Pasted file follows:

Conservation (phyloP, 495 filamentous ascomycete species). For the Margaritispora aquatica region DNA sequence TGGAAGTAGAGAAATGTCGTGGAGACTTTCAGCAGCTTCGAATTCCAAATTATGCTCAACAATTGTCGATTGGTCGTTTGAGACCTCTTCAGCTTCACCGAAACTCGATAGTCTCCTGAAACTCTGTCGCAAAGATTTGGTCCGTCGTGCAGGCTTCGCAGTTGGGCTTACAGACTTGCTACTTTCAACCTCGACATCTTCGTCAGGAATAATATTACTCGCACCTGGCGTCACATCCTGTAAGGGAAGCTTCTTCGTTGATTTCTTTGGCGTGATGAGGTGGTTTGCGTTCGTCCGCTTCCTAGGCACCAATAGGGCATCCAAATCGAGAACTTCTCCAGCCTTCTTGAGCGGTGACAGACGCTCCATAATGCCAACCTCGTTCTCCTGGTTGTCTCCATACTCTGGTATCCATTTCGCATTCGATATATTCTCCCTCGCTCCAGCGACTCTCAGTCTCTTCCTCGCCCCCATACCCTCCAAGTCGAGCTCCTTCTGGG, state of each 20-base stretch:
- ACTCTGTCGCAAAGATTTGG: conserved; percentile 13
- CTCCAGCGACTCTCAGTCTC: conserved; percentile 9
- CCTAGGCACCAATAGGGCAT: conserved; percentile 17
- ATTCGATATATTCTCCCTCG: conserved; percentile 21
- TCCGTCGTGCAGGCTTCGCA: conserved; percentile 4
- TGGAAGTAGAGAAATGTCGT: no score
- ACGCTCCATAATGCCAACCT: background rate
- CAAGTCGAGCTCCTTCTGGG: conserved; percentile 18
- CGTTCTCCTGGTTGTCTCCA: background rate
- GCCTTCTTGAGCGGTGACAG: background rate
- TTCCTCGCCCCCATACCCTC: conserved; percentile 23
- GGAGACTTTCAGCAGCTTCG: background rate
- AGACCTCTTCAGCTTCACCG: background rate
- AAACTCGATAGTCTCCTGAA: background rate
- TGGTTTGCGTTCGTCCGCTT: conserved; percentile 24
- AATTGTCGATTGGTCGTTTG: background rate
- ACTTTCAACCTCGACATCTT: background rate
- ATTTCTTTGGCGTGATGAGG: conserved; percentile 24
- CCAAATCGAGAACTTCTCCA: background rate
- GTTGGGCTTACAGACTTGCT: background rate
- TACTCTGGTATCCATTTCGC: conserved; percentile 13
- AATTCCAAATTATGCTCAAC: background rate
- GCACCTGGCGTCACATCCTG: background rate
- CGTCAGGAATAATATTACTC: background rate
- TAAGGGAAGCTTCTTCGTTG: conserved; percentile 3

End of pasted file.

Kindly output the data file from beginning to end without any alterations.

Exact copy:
Conservation (phyloP, 495 filamentous ascomycete species). For the Margaritispora aquatica region DNA sequence TGGAAGTAGAGAAATGTCGTGGAGACTTTCAGCAGCTTCGAATTCCAAATTATGCTCAACAATTGTCGATTGGTCGTTTGAGACCTCTTCAGCTTCACCGAAACTCGATAGTCTCCTGAAACTCTGTCGCAAAGATTTGGTCCGTCGTGCAGGCTTCGCAGTTGGGCTTACAGACTTGCTACTTTCAACCTCGACATCTTCGTCAGGAATAATATTACTCGCACCTGGCGTCACATCCTGTAAGGGAAGCTTCTTCGTTGATTTCTTTGGCGTGATGAGGTGGTTTGCGTTCGTCCGCTTCCTAGGCACCAATAGGGCATCCAAATCGAGAACTTCTCCAGCCTTCTTGAGCGGTGACAGACGCTCCATAATGCCAACCTCGTTCTCCTGGTTGTCTCCATACTCTGGTATCCATTTCGCATTCGATATATTCTCCCTCGCTCCAGCGACTCTCAGTCTCTTCCTCGCCCCCATACCCTCCAAGTCGAGCTCCTTCTGGG, state of each 20-base stretch:
- ACTCTGTCGCAAAGATTTGG: conserved; percentile 13
- CTCCAGCGACTCTCAGTCTC: conserved; percentile 9
- CCTAGGCACCAATAGGGCAT: conserved; percentile 17
- ATTCGATATATTCTCCCTCG: conserved; percentile 21
- TCCGTCGTGCAGGCTTCGCA: conserved; percentile 4
- TGGAAGTAGAGAAATGTCGT: no score
- ACGCTCCATAATGCCAACCT: background rate
- CAAGTCGAGCTCCTTCTGGG: conserved; percentile 18
- CGTTCTCCTGGTTGTCTCCA: background rate
- GCCTTCTTGAGCGGTGACAG: background rate
- TTCCTCGCCCCCATACCCTC: conserved; percentile 23
- GGAGACTTTCAGCAGCTTCG: background rate
- AGACCTCTTCAGCTTCACCG: background rate
- AAACTCGATAGTCTCCTGAA: background rate
- TGGTTTGCGTTCGTCCGCTT: conserved; percentile 24
- AATTGTCGATTGGTCGTTTG: background rate
- ACTTTCAACCTCGACATCTT: background rate
- ATTTCTTTGGCGTGATGAGG: conserved; percentile 24
- CCAAATCGAGAACTTCTCCA: background rate
- GTTGGGCTTACAGACTTGCT: background rate
- TACTCTGGTATCCATTTCGC: conserved; percentile 13
- AATTCCAAATTATGCTCAAC: background rate
- GCACCTGGCGTCACATCCTG: background rate
- CGTCAGGAATAATATTACTC: background rate
- TAAGGGAAGCTTCTTCGTTG: conserved; percentile 3